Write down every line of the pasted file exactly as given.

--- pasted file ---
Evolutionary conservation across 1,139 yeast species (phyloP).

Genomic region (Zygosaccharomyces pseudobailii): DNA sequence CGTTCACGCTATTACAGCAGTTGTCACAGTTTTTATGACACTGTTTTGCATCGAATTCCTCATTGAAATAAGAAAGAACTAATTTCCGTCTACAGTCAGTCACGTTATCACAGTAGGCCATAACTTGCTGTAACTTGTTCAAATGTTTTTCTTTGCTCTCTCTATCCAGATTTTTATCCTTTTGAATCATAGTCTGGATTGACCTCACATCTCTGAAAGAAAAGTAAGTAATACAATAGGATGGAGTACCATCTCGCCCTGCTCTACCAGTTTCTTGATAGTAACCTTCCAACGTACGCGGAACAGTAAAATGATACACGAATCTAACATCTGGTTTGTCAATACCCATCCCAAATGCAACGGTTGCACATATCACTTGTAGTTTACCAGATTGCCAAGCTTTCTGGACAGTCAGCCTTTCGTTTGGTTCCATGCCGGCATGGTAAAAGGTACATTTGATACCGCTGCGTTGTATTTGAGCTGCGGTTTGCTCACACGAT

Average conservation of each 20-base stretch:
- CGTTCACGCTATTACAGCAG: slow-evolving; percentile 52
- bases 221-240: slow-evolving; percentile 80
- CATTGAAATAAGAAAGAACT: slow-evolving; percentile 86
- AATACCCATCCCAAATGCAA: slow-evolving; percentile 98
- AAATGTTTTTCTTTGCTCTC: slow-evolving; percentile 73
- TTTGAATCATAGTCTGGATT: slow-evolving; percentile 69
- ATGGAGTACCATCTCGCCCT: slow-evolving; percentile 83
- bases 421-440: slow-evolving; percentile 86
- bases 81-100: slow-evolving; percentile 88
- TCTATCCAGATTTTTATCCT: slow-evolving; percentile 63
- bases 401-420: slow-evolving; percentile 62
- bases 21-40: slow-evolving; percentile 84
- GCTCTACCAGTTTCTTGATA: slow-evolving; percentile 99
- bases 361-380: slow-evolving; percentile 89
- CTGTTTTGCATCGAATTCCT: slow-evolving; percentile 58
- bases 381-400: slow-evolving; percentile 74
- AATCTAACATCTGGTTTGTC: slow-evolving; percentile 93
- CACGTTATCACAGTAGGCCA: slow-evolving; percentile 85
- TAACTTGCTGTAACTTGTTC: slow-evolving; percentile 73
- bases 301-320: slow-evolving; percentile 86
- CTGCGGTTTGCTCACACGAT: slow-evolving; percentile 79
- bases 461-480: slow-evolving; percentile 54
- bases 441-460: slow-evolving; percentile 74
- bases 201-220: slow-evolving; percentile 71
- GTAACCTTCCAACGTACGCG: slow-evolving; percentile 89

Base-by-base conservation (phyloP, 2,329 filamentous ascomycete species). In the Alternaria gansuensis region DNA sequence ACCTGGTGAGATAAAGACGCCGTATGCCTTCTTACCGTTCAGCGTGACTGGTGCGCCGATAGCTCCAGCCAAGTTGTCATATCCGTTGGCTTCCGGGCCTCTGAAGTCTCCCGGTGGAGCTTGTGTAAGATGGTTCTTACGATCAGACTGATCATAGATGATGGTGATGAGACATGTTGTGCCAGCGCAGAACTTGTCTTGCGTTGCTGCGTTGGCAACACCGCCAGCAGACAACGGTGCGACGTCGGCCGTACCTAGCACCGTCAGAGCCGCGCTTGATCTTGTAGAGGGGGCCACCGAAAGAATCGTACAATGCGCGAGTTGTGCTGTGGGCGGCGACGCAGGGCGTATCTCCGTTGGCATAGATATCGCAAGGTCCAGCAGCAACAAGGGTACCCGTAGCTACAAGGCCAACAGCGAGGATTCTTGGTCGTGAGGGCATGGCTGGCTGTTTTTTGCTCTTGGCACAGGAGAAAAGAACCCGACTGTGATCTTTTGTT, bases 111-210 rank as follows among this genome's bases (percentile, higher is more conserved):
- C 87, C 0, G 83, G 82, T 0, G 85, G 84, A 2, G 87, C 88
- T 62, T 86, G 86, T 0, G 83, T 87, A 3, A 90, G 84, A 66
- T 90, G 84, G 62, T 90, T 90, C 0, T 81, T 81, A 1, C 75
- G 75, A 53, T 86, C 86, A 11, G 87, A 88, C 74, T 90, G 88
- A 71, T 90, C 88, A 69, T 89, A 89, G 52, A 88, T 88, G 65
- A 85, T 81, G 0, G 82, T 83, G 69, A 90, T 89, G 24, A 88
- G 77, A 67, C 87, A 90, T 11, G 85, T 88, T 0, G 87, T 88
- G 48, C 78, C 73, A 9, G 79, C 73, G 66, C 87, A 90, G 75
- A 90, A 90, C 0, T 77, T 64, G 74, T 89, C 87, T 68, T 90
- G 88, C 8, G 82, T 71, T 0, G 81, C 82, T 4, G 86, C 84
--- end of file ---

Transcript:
Evolutionary conservation across 1,139 yeast species (phyloP).

Genomic region (Zygosaccharomyces pseudobailii): DNA sequence CGTTCACGCTATTACAGCAGTTGTCACAGTTTTTATGACACTGTTTTGCATCGAATTCCTCATTGAAATAAGAAAGAACTAATTTCCGTCTACAGTCAGTCACGTTATCACAGTAGGCCATAACTTGCTGTAACTTGTTCAAATGTTTTTCTTTGCTCTCTCTATCCAGATTTTTATCCTTTTGAATCATAGTCTGGATTGACCTCACATCTCTGAAAGAAAAGTAAGTAATACAATAGGATGGAGTACCATCTCGCCCTGCTCTACCAGTTTCTTGATAGTAACCTTCCAACGTACGCGGAACAGTAAAATGATACACGAATCTAACATCTGGTTTGTCAATACCCATCCCAAATGCAACGGTTGCACATATCACTTGTAGTTTACCAGATTGCCAAGCTTTCTGGACAGTCAGCCTTTCGTTTGGTTCCATGCCGGCATGGTAAAAGGTACATTTGATACCGCTGCGTTGTATTTGAGCTGCGGTTTGCTCACACGAT

Average conservation of each 20-base stretch:
- CGTTCACGCTATTACAGCAG: slow-evolving; percentile 52
- bases 221-240: slow-evolving; percentile 80
- CATTGAAATAAGAAAGAACT: slow-evolving; percentile 86
- AATACCCATCCCAAATGCAA: slow-evolving; percentile 98
- AAATGTTTTTCTTTGCTCTC: slow-evolving; percentile 73
- TTTGAATCATAGTCTGGATT: slow-evolving; percentile 69
- ATGGAGTACCATCTCGCCCT: slow-evolving; percentile 83
- bases 421-440: slow-evolving; percentile 86
- bases 81-100: slow-evolving; percentile 88
- TCTATCCAGATTTTTATCCT: slow-evolving; percentile 63
- bases 401-420: slow-evolving; percentile 62
- bases 21-40: slow-evolving; percentile 84
- GCTCTACCAGTTTCTTGATA: slow-evolving; percentile 99
- bases 361-380: slow-evolving; percentile 89
- CTGTTTTGCATCGAATTCCT: slow-evolving; percentile 58
- bases 381-400: slow-evolving; percentile 74
- AATCTAACATCTGGTTTGTC: slow-evolving; percentile 93
- CACGTTATCACAGTAGGCCA: slow-evolving; percentile 85
- TAACTTGCTGTAACTTGTTC: slow-evolving; percentile 73
- bases 301-320: slow-evolving; percentile 86
- CTGCGGTTTGCTCACACGAT: slow-evolving; percentile 79
- bases 461-480: slow-evolving; percentile 54
- bases 441-460: slow-evolving; percentile 74
- bases 201-220: slow-evolving; percentile 71
- GTAACCTTCCAACGTACGCG: slow-evolving; percentile 89

Base-by-base conservation (phyloP, 2,329 filamentous ascomycete species). In the Alternaria gansuensis region DNA sequence ACCTGGTGAGATAAAGACGCCGTATGCCTTCTTACCGTTCAGCGTGACTGGTGCGCCGATAGCTCCAGCCAAGTTGTCATATCCGTTGGCTTCCGGGCCTCTGAAGTCTCCCGGTGGAGCTTGTGTAAGATGGTTCTTACGATCAGACTGATCATAGATGATGGTGATGAGACATGTTGTGCCAGCGCAGAACTTGTCTTGCGTTGCTGCGTTGGCAACACCGCCAGCAGACAACGGTGCGACGTCGGCCGTACCTAGCACCGTCAGAGCCGCGCTTGATCTTGTAGAGGGGGCCACCGAAAGAATCGTACAATGCGCGAGTTGTGCTGTGGGCGGCGACGCAGGGCGTATCTCCGTTGGCATAGATATCGCAAGGTCCAGCAGCAACAAGGGTACCCGTAGCTACAAGGCCAACAGCGAGGATTCTTGGTCGTGAGGGCATGGCTGGCTGTTTTTTGCTCTTGGCACAGGAGAAAAGAACCCGACTGTGATCTTTTGTT, bases 111-210 rank as follows among this genome's bases (percentile, higher is more conserved):
- C 87, C 0, G 83, G 82, T 0, G 85, G 84, A 2, G 87, C 88
- T 62, T 86, G 86, T 0, G 83, T 87, A 3, A 90, G 84, A 66
- T 90, G 84, G 62, T 90, T 90, C 0, T 81, T 81, A 1, C 75
- G 75, A 53, T 86, C 86, A 11, G 87, A 88, C 74, T 90, G 88
- A 71, T 90, C 88, A 69, T 89, A 89, G 52, A 88, T 88, G 65
- A 85, T 81, G 0, G 82, T 83, G 69, A 90, T 89, G 24, A 88
- G 77, A 67, C 87, A 90, T 11, G 85, T 88, T 0, G 87, T 88
- G 48, C 78, C 73, A 9, G 79, C 73, G 66, C 87, A 90, G 75
- A 90, A 90, C 0, T 77, T 64, G 74, T 89, C 87, T 68, T 90
- G 88, C 8, G 82, T 71, T 0, G 81, C 82, T 4, G 86, C 84